One of the key tools used by fixed-income analysts during the Great Moderation was their beloved Monte Carlo simulation. They would take an instrument like a CPDO or a subprime-backed CDO, and they would run it through tens of thousands of possible future worlds. If it held up in all or nearly all of those worlds, then, presto, it got a triple-A credit rating.
But Welton Investment Corporation has a great little paper out showing just how unhelpful Monte Carlo simulations can be. They applied a Monte Carlo simulation to the S&P 500 over the past 50 years, plugging in its known return and variance. Using that, they compared the predicted number of large down quarters with the actual number of large down quarters. And got this:
Over the past 50 years, someone wielding a Monte Carlo simulation would expect 32 large down quarters, of more than 20%. In fact, there were 169. And they would expect no quarters at all with losses of 30% or more, when in fact there were 23. As for a loss of 40%, that simply never happens in a bell-shaped world. But it does — and did — in real life.
There’s nothing new here, as Welton notes:
It is worth establishing that the equity market’s tail risk signature is both well-known and persistent over time. Our analysis is not anomalous, and is easily replicated using any reasonably long period of historical market data. Second, it is also worth noting that this “tail risk” effect is not just confined to the S&P 500, nor is it confined to equities exclusively. Rather, this phenomenon is seen widely across capital markets and real assets.
But it’s also undeniable that a preponderance of stock-market investors don’t really grok how much risk they’re taking: they concentrate on the positive average returns, and tend to ignore the massive downside. Given enough time, some if not all of these losses can be made back. But just how much time do most investors have? And how much do they need, before investing “for the long run” starts to be a remotely safe thing to do?
Update: My sharp-eyed readers had their coffee this morning; I clearly hadn’t. There’s something very, very odd with the numbers above: they seem to be cumulative, rather than additive. So while it might be true that there were 42 quarters with a loss of more than 20%, compared to a predicted 17, that’s a multiplier of 2.5x, not 5.3x. And it seems improbable, to say the least, that there can have been 169 quarters in the past 50 years with a loss of more than 20%, when 50 years is only 200 quarters in total. There must be a fair amount of mulitple-counting going on somewhere. On top of that, not all Monte Carlo simulations assume a normal distribution. So I have a call in to Welton, I’ll try and clear all this up.
Update 2: OK, I’ve now talked to Welton’s Chris Keenan, and have a much better idea of what’s going on here. First of all, these are rolling compound 65-day returns: the quarterly performance is calculated every day, not every quarter. So there aren’t 200 quarters in 50 years, there are about 11,000. Why would you do that? After all, who calculates their quarter-to-date performance on a daily basis? Very few people. But institutional clients, especially, pay serious attention to quarterly returns, which is one reason why they demand those numbers from money managers. And if you’re looking at stock market performance as a whole, it makes sense to get as many datapoints as possible, rather than cherry-picking 200 datapoints on the grounds of where they fall on the calendar.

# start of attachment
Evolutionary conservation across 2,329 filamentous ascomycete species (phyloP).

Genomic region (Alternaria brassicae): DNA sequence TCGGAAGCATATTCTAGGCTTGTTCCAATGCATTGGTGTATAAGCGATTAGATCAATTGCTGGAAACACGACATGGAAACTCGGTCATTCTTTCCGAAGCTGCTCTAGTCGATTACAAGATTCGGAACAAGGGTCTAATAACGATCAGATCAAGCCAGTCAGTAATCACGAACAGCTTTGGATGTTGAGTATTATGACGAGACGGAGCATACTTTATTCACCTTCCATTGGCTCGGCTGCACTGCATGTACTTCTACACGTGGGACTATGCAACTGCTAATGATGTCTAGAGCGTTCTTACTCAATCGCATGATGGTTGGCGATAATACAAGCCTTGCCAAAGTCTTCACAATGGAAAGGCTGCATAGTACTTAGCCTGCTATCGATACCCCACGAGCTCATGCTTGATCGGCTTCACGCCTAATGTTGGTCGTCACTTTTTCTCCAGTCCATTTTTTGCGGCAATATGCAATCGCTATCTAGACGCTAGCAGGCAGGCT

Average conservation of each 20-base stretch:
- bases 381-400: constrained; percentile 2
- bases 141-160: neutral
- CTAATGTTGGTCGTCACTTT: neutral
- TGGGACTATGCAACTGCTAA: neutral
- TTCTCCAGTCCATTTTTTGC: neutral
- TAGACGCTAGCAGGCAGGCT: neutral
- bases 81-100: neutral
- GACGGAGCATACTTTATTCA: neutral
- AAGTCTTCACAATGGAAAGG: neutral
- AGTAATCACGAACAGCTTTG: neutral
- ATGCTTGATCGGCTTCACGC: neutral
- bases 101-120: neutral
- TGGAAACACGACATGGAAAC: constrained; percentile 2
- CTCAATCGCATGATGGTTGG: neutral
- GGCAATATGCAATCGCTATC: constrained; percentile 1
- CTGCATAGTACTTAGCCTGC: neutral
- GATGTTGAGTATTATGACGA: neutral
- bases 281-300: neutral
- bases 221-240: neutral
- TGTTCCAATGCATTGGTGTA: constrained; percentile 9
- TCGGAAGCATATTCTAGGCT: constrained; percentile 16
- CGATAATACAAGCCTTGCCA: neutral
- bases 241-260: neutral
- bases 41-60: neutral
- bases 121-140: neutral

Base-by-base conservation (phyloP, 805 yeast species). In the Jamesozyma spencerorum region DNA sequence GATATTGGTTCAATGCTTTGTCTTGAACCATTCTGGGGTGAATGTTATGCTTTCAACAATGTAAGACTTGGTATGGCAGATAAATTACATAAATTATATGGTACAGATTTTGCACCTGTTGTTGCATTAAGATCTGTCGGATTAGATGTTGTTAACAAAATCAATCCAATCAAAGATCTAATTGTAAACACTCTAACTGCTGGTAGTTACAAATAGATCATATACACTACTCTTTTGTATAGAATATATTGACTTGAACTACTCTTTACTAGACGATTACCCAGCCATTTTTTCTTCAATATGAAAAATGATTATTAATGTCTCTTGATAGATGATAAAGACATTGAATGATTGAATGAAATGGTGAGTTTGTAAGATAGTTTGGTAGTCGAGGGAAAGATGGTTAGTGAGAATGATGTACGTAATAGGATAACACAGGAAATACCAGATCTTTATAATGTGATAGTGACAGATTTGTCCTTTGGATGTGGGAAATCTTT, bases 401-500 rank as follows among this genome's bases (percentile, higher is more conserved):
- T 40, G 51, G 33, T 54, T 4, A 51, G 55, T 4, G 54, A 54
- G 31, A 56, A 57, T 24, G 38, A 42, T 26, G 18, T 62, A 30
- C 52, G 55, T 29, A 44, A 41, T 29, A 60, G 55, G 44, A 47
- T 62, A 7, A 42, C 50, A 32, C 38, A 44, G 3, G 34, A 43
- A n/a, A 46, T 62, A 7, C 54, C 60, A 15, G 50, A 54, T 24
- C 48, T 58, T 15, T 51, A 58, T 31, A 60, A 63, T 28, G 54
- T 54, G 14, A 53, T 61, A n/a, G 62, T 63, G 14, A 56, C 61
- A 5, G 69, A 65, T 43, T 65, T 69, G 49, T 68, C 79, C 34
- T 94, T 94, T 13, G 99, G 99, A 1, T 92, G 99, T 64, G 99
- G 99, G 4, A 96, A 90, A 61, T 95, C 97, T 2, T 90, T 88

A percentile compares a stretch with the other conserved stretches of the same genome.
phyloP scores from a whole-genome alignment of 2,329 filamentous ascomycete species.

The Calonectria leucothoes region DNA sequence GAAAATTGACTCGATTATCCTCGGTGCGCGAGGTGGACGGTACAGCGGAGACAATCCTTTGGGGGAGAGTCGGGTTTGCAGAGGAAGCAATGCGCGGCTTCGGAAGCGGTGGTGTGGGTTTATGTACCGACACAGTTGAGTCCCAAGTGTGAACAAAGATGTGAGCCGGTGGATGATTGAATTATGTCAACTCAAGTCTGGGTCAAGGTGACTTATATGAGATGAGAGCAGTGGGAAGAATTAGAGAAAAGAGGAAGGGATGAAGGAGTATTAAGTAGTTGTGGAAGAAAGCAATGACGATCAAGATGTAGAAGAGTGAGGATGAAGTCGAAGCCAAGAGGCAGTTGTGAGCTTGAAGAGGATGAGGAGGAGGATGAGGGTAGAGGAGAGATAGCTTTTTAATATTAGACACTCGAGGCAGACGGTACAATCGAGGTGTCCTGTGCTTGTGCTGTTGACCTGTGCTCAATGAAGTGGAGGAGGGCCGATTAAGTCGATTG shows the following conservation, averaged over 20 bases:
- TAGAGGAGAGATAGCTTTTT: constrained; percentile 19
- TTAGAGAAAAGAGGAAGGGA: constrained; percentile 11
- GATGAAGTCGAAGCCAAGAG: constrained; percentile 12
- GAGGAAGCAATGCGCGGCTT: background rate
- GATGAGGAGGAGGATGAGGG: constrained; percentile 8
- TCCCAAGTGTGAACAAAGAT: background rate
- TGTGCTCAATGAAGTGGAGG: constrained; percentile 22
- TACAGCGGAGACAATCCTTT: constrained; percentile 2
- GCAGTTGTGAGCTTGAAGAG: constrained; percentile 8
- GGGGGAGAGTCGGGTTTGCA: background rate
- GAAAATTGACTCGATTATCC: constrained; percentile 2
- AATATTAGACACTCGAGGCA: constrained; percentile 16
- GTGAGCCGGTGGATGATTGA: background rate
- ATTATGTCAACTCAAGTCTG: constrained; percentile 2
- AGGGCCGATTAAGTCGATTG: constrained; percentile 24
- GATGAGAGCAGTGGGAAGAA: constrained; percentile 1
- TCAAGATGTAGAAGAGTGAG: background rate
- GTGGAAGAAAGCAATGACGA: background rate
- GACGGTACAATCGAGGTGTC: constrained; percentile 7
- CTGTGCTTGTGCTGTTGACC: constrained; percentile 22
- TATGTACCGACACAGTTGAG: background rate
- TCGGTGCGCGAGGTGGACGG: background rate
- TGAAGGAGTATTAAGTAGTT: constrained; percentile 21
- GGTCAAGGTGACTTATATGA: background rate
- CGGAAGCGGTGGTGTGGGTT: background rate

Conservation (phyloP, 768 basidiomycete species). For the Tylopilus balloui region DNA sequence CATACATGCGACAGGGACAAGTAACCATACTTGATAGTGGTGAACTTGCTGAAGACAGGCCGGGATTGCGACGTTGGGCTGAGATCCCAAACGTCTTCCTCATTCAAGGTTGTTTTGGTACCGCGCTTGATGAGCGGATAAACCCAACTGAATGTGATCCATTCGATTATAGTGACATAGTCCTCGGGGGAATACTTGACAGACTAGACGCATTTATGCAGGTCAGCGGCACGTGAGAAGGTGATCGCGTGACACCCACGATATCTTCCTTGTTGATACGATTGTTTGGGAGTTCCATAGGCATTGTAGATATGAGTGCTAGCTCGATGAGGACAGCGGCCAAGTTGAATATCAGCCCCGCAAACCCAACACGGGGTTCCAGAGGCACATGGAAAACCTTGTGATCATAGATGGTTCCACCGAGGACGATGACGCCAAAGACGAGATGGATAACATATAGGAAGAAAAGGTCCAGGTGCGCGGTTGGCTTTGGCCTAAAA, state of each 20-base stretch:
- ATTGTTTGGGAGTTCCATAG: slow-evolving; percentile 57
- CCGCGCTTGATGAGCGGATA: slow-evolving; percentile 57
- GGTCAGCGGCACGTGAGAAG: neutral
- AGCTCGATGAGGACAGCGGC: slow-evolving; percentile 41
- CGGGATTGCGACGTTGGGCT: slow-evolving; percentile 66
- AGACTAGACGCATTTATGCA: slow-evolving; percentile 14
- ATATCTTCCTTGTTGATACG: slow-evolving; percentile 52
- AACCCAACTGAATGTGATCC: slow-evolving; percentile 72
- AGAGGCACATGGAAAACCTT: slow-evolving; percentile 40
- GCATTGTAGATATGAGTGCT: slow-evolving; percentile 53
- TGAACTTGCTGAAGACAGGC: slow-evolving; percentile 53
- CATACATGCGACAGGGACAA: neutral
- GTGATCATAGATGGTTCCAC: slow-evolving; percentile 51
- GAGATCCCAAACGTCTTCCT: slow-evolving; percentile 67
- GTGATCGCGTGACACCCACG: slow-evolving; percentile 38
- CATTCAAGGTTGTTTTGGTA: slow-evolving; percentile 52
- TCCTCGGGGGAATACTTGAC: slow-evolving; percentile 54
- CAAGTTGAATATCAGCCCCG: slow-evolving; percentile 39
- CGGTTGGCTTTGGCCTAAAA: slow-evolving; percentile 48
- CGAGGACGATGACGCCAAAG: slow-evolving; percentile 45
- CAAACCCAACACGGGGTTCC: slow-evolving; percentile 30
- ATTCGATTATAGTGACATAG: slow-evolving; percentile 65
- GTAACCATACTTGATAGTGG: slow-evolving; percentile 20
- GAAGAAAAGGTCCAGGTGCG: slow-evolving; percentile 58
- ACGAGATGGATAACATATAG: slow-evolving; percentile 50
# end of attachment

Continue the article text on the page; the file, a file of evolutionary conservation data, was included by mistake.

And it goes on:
In any case, Welton came up with this chart:
The basic idea is to measure how fat the real-world tail is, compared to the normal distribution. The real tail is the area under the light-blue line, left of a 20% cutoff. And that tail is 5.3x fatter — its area is 5.3x larger — than the area under the dark-blue line, which represents the normal distribution assumed in much of Modern Portfolio Theory, and which in turn is used to make a lot of asset allocation decisions. I hope that helps clear things up a little.
Update 3: I’m still getting pushback on my headline, and the way that I’m blaming Monte Carlo simulations rather than just normal distributions. That’s fair: the real underlying problem with the normal distribution is the normal distribution, and if you run a Monte Carlo simulation with normally-distributed garbage in, then you’re going to get garbage out. This paper didn’t need to use Monte Carlo simulations, but it did:
We created an “Expected” return distribution for the S&P 500 Index using standard Monte Carlo simulation methods based on a normal distribution assumption with inputs derived from actual S&P 500 data for the previous 50-years.
The inputs, here, were the return and the variance of the stock market over the long term. And using those inputs, along with a silly assumption that returns were normally distributed, ended up with a very bad model when it came to predicting the fatness of the left-hand tail.
It’s entirely possible to run Monte Carlo simulations which don’t assume a normal distribution. But the fact is that most people, when they look at the results of Monte Carlo tests, don’t critically examine the assumptions behind them. And it’s very easy to get blinded by Monte Carlo science: I, for one, took a lot of the CPDO fanboys at face value because I trusted them to be using good models, when in fact they were using flawed models.
So the lesson here, I think, is mostly that stock-market tails are fat. But there is a sub-lesson, too, which is that Monte Carlo simulations can be very dangerous, if they’re implemented by people who don’t know what they’re doing. Including the quants at Moody’s.